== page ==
By Jim Schutze
By Rachel Watts
By Lauren Drewes Daniels
By Anna Merlan
By Lee Escobedo
"The biggest thing we have to overcome is the element of 'machismo,' this attitude of 'I can do it on my own,'" says Lieutenant Colonel William Thurmond, who served in Iraq during the 2003 invasion and is now assigned to the Army and Air Force Exchange Service headquartered in Dallas. "That and making sure we have leaders who are apt at recognizing the warning signals. That's what we owe our troops as leaders."
Colonel Diebold, of Tripler Army Medical Center, says that when he accom-panied a suicide prevention team on visits to areas where soldiers had killed themselves, they found that strained relationships were a major factor in a number of cases. In many others, there were few or no apparent red flags. "In a lot of the cases the service member didn't disclose to his friends that things were going on," he says. "Hence the impetus to train service members to look out for signals like [peers] isolating themselves, not doing usual activities, giving things away."
Yet often, family members who have lost soldiers to suicide say that in retrospect, there were few signs of what was to come, says Ami Neiberger-Miller, a spokeswoman for the Tragedy Assistance Program for Survivors, a veterans service nonprofit. One woman who came to the group for support said that looking back, she didn't see any clues that her husband—who'd recently returned from combat—would hang himself in their garage. "She told us, 'The man who did that wasn't the man I married,'" Neiberger-Miller says.
Even when soldiers' problems are noticeable, they don't necessarily get the help they need. Roy Velez told Details magazine that after his son ran through the house hallucinating gunfire and wielding an imaginary weapon, Roy asked an Army officer to evaluate Andrew's mental readiness. "The Army man met with Andrew for a while," Roy was quoted as saying. "Afterwards he told me, 'Sir, your son is a fine young soldier. What he's going through is perfectly normal. He'll be OK." The officer apparently also recommended to Fort Irwin authorities that Andrew undergo a professional psychological evaluation. The Army doesn't release mental health records or comment on individual cases, but Monica says that Andrew's treatment at Fort Irwin consisted of a few sessions with a chaplain. Army policy doesn't mandate psychiatric evaluations or treatment. Generally, soldiers must request it, which many of them consider to be a career-ending move.
The Army's investigation into Andrew's death, closed in 2007, wasn't available by press time. Yet Monica says she has seen a copy of it and that it makes clear that Andrew mentioned his marital problems to his superiors. They should have suspected, she says, that such personal stress, on top of the traumatic loss of his older brother and the 2004 flashback incident reported to Fort Irwin, put Andrew at risk for suicide.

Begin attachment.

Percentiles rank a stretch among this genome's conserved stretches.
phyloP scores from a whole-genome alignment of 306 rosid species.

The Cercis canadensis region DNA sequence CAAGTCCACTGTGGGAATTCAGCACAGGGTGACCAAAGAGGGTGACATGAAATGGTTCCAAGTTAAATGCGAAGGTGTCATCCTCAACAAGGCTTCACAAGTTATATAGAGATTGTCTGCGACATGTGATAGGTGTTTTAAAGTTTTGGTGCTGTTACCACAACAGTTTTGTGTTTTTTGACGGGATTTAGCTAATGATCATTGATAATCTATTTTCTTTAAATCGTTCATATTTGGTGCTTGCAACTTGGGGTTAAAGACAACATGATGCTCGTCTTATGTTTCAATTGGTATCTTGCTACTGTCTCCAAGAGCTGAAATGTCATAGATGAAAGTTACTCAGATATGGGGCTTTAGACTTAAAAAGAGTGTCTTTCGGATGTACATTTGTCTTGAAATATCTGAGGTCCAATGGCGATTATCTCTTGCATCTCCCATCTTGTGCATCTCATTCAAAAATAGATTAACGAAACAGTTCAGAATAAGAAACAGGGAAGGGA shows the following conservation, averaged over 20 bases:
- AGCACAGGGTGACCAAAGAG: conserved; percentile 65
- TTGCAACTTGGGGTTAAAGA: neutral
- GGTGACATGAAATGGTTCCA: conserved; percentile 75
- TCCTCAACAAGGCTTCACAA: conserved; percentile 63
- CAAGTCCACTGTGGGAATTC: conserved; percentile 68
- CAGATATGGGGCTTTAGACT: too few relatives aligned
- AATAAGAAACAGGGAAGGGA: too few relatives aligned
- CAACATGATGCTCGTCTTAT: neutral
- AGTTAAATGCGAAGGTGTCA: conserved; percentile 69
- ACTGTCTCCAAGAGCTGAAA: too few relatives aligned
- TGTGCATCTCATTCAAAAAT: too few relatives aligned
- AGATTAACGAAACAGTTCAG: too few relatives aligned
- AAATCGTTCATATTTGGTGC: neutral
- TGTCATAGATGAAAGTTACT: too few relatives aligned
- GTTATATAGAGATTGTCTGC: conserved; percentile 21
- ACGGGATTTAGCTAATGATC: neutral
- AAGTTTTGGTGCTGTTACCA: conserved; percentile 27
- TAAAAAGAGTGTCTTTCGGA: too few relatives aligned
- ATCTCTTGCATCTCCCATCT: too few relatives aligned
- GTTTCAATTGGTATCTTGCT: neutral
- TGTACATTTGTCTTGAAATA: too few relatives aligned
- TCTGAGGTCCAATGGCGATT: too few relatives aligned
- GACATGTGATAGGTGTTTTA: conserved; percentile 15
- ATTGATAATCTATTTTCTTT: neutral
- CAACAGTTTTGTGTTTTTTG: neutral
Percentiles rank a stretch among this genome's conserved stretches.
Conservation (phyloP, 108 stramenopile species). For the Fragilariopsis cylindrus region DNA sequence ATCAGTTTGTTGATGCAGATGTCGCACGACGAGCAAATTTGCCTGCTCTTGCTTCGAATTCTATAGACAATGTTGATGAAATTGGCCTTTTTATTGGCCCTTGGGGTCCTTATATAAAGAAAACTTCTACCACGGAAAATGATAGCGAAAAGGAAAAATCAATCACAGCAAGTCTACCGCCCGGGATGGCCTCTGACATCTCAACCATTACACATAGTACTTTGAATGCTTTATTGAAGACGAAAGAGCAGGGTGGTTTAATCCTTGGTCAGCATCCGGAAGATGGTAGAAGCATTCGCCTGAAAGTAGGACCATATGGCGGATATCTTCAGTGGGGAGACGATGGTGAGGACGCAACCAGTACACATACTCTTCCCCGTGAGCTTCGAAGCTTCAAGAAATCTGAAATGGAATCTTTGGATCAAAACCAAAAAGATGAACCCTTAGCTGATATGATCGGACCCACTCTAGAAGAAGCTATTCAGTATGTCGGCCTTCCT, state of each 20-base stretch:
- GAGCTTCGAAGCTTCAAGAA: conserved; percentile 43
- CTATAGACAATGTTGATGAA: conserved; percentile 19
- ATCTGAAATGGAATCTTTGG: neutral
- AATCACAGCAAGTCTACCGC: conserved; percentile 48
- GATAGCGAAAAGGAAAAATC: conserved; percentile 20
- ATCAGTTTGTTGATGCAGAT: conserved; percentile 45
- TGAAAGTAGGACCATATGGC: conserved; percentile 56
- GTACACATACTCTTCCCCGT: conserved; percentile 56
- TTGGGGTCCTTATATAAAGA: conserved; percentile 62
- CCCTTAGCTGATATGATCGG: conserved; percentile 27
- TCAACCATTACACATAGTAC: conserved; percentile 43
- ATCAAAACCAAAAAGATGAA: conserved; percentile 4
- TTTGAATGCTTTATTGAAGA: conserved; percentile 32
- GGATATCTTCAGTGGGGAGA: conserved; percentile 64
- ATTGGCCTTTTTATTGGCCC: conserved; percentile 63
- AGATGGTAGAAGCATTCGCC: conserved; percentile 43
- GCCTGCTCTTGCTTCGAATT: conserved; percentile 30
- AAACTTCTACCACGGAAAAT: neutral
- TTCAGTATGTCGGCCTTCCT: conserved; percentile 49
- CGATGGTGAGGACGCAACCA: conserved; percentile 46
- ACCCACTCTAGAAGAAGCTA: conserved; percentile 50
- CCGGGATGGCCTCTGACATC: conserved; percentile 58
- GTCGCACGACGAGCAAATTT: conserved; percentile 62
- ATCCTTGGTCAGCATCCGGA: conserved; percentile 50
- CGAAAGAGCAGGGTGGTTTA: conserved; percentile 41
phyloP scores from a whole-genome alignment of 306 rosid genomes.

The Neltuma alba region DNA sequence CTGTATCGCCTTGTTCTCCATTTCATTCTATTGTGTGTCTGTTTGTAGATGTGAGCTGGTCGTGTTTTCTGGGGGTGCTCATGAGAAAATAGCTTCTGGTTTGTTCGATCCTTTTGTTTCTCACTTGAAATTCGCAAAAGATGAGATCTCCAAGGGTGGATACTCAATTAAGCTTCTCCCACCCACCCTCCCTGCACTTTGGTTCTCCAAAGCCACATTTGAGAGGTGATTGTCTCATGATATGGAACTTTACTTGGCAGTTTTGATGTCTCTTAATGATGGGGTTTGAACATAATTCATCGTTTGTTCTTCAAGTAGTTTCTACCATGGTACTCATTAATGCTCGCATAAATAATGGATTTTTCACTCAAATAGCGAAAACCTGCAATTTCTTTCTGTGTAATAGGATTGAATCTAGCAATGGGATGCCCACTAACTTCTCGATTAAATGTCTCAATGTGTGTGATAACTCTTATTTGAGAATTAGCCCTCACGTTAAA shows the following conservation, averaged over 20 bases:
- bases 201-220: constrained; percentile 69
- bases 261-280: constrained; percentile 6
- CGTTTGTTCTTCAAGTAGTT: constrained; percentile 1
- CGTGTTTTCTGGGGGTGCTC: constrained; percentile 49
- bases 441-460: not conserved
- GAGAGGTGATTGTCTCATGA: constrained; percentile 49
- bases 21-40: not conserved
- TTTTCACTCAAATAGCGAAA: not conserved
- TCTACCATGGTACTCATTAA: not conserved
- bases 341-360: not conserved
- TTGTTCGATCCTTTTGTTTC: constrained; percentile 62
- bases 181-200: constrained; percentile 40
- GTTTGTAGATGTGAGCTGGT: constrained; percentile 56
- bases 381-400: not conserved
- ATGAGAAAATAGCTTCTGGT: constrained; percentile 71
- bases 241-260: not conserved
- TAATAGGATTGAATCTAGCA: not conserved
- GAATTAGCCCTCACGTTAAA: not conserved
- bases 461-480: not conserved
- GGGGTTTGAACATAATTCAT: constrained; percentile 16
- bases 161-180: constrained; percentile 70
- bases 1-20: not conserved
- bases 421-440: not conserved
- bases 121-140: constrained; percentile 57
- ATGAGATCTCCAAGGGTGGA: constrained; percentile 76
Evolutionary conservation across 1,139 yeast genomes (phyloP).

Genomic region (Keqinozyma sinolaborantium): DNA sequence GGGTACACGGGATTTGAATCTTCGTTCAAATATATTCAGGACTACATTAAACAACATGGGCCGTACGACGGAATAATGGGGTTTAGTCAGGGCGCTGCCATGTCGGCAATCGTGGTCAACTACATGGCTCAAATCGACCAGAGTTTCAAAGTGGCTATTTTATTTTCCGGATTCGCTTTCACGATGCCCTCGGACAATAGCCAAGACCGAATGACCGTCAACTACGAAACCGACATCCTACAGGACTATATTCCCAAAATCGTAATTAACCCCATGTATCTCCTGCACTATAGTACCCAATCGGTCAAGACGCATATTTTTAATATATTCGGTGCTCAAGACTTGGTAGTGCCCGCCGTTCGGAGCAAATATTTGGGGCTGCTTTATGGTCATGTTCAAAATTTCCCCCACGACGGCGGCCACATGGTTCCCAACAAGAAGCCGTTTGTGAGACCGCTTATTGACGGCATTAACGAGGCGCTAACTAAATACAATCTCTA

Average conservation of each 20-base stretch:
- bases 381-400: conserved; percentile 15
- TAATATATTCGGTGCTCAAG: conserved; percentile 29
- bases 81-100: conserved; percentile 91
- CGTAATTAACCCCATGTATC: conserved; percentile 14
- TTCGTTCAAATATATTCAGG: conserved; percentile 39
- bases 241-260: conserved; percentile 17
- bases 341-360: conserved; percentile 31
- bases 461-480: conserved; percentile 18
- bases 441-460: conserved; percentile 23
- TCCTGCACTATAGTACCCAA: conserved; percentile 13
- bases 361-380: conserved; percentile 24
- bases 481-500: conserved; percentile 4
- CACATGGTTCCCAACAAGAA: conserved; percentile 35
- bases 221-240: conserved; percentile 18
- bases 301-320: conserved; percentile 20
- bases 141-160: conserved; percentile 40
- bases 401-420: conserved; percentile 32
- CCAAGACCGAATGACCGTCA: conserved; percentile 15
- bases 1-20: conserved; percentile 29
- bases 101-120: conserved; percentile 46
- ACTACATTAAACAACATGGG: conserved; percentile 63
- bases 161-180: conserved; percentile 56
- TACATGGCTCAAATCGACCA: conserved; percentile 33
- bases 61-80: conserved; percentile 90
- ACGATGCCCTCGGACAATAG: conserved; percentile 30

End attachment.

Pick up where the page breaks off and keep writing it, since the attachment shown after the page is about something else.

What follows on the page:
After all, those are the kind of signs that officers like Colonel Diebold are trying to teach their troops to recognize in their brothers in arms.
Whatever new programs might be implemented to curb the rising suicide trend, they're too late for Andrew. But Monica doesn't want other families to suffer the same fate as hers, and so for a while, she made efforts to effect change. She'd attended some of the post-deployment health assessments in Fort Hood after Freddy died, and she didn't think the sessions were particularly effective. They consisted of a one-time class which featured presentations by an Iraq veteran on PTSD and other problems, as well as video presentations. "They just sat there like statues," she says of the soldiers, who rarely shared much about their experiences. When it came time for them to fill out a mental health questionnaire on the computer, she says, one soldier would pass it and then advise the rest on how to answer the questions without raising a red flag.
"I was just blown away that they were just going in there and blowing it off," she says. "There should be more than just a one-time class." For months after Andrew's death was ruled a suicide, she pored over copies of the mental health questionnaires and suggested the Army build some sort of awareness Web site. But then it all became too much, the memories and the guilt and the questions, the endless questions about how it all might have turned out differently. She felt as if the colossal weight of her grief might crush her, and so she moved away from the places she associated with the incalculable loss of her brothers.
Now, in Austin, she's working two jobs and trying to forget. The past lives on, though, independent of geography or circumstance. She recently wound up dating an Iraq veteran who suffered from the same types of problems that plagued Andrew—anger, anxiety, paranoia and nightmares. And no matter where she goes, the reminders of her brothers are everywhere.
Sitting in an Austin bistro in August, she gazed out the window toward the shopping center outside, her clear brown eyes brimming. "I went into Target just now and thought, 'Freddy would be in college now,'" she said, her voice breaking. "But he's not."